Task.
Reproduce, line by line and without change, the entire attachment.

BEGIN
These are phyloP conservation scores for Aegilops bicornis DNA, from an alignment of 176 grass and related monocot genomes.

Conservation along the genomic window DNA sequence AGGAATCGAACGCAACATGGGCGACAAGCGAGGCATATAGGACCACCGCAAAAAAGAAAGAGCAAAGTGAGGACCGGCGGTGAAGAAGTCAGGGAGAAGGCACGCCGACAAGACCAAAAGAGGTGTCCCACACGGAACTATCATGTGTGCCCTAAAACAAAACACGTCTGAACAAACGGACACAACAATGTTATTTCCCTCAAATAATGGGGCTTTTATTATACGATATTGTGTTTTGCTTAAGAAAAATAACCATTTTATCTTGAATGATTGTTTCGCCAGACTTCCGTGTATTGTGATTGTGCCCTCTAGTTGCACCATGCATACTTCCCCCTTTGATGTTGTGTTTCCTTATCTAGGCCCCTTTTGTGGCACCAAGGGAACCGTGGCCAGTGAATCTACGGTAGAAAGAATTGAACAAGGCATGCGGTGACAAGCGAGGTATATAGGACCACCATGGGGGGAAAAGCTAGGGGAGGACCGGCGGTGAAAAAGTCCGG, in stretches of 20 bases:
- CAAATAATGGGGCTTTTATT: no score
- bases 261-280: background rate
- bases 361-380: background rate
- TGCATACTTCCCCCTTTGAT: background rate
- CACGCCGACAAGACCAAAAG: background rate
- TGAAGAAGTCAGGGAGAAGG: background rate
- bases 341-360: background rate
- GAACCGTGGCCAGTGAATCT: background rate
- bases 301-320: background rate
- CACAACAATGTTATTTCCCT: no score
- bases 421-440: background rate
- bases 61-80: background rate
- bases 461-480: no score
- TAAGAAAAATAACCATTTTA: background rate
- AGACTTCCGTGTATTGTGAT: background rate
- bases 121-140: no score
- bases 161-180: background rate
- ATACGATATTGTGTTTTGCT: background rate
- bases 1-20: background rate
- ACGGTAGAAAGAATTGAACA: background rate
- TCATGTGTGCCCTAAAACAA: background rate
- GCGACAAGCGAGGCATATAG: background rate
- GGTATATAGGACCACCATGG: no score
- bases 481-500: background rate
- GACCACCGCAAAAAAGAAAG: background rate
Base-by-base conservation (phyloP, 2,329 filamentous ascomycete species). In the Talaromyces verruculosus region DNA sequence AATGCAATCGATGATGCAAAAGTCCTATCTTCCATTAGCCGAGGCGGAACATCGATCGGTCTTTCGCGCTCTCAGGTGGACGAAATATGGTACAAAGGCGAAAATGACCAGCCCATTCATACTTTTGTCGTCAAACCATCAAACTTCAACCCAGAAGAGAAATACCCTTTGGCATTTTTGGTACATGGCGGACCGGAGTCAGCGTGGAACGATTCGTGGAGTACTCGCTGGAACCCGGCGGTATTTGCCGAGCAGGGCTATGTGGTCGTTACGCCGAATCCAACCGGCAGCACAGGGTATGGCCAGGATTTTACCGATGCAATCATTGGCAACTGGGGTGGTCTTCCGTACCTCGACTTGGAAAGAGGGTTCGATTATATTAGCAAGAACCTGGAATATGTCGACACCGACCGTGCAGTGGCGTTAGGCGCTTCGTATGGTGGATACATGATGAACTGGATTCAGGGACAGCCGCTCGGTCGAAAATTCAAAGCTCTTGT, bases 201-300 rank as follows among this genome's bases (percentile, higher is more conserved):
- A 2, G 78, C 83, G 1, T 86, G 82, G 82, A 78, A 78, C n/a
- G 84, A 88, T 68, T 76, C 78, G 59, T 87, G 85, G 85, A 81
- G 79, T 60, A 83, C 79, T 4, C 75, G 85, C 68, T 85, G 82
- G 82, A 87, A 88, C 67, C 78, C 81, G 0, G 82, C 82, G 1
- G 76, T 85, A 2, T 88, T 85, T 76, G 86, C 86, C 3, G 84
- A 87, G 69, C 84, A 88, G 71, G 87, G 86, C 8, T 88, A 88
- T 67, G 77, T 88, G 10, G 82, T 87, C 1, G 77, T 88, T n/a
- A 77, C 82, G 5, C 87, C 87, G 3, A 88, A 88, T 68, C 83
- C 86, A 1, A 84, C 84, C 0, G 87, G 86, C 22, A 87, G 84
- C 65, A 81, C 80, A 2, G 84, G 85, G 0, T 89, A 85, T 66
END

These are phyloP conservation scores for Aegilops bicornis DNA, from an alignment of 176 grass and related monocot genomes.

Conservation along the genomic window DNA sequence AGGAATCGAACGCAACATGGGCGACAAGCGAGGCATATAGGACCACCGCAAAAAAGAAAGAGCAAAGTGAGGACCGGCGGTGAAGAAGTCAGGGAGAAGGCACGCCGACAAGACCAAAAGAGGTGTCCCACACGGAACTATCATGTGTGCCCTAAAACAAAACACGTCTGAACAAACGGACACAACAATGTTATTTCCCTCAAATAATGGGGCTTTTATTATACGATATTGTGTTTTGCTTAAGAAAAATAACCATTTTATCTTGAATGATTGTTTCGCCAGACTTCCGTGTATTGTGATTGTGCCCTCTAGTTGCACCATGCATACTTCCCCCTTTGATGTTGTGTTTCCTTATCTAGGCCCCTTTTGTGGCACCAAGGGAACCGTGGCCAGTGAATCTACGGTAGAAAGAATTGAACAAGGCATGCGGTGACAAGCGAGGTATATAGGACCACCATGGGGGGAAAAGCTAGGGGAGGACCGGCGGTGAAAAAGTCCGG, in stretches of 20 bases:
- CAAATAATGGGGCTTTTATT: no score
- bases 261-280: background rate
- bases 361-380: background rate
- TGCATACTTCCCCCTTTGAT: background rate
- CACGCCGACAAGACCAAAAG: background rate
- TGAAGAAGTCAGGGAGAAGG: background rate
- bases 341-360: background rate
- GAACCGTGGCCAGTGAATCT: background rate
- bases 301-320: background rate
- CACAACAATGTTATTTCCCT: no score
- bases 421-440: background rate
- bases 61-80: background rate
- bases 461-480: no score
- TAAGAAAAATAACCATTTTA: background rate
- AGACTTCCGTGTATTGTGAT: background rate
- bases 121-140: no score
- bases 161-180: background rate
- ATACGATATTGTGTTTTGCT: background rate
- bases 1-20: background rate
- ACGGTAGAAAGAATTGAACA: background rate
- TCATGTGTGCCCTAAAACAA: background rate
- GCGACAAGCGAGGCATATAG: background rate
- GGTATATAGGACCACCATGG: no score
- bases 481-500: background rate
- GACCACCGCAAAAAAGAAAG: background rate
Base-by-base conservation (phyloP, 2,329 filamentous ascomycete species). In the Talaromyces verruculosus region DNA sequence AATGCAATCGATGATGCAAAAGTCCTATCTTCCATTAGCCGAGGCGGAACATCGATCGGTCTTTCGCGCTCTCAGGTGGACGAAATATGGTACAAAGGCGAAAATGACCAGCCCATTCATACTTTTGTCGTCAAACCATCAAACTTCAACCCAGAAGAGAAATACCCTTTGGCATTTTTGGTACATGGCGGACCGGAGTCAGCGTGGAACGATTCGTGGAGTACTCGCTGGAACCCGGCGGTATTTGCCGAGCAGGGCTATGTGGTCGTTACGCCGAATCCAACCGGCAGCACAGGGTATGGCCAGGATTTTACCGATGCAATCATTGGCAACTGGGGTGGTCTTCCGTACCTCGACTTGGAAAGAGGGTTCGATTATATTAGCAAGAACCTGGAATATGTCGACACCGACCGTGCAGTGGCGTTAGGCGCTTCGTATGGTGGATACATGATGAACTGGATTCAGGGACAGCCGCTCGGTCGAAAATTCAAAGCTCTTGT, bases 201-300 rank as follows among this genome's bases (percentile, higher is more conserved):
- A 2, G 78, C 83, G 1, T 86, G 82, G 82, A 78, A 78, C n/a
- G 84, A 88, T 68, T 76, C 78, G 59, T 87, G 85, G 85, A 81
- G 79, T 60, A 83, C 79, T 4, C 75, G 85, C 68, T 85, G 82
- G 82, A 87, A 88, C 67, C 78, C 81, G 0, G 82, C 82, G 1
- G 76, T 85, A 2, T 88, T 85, T 76, G 86, C 86, C 3, G 84
- A 87, G 69, C 84, A 88, G 71, G 87, G 86, C 8, T 88, A 88
- T 67, G 77, T 88, G 10, G 82, T 87, C 1, G 77, T 88, T n/a
- A 77, C 82, G 5, C 87, C 87, G 3, A 88, A 88, T 68, C 83
- C 86, A 1, A 84, C 84, C 0, G 87, G 86, C 22, A 87, G 84
- C 65, A 81, C 80, A 2, G 84, G 85, G 0, T 89, A 85, T 66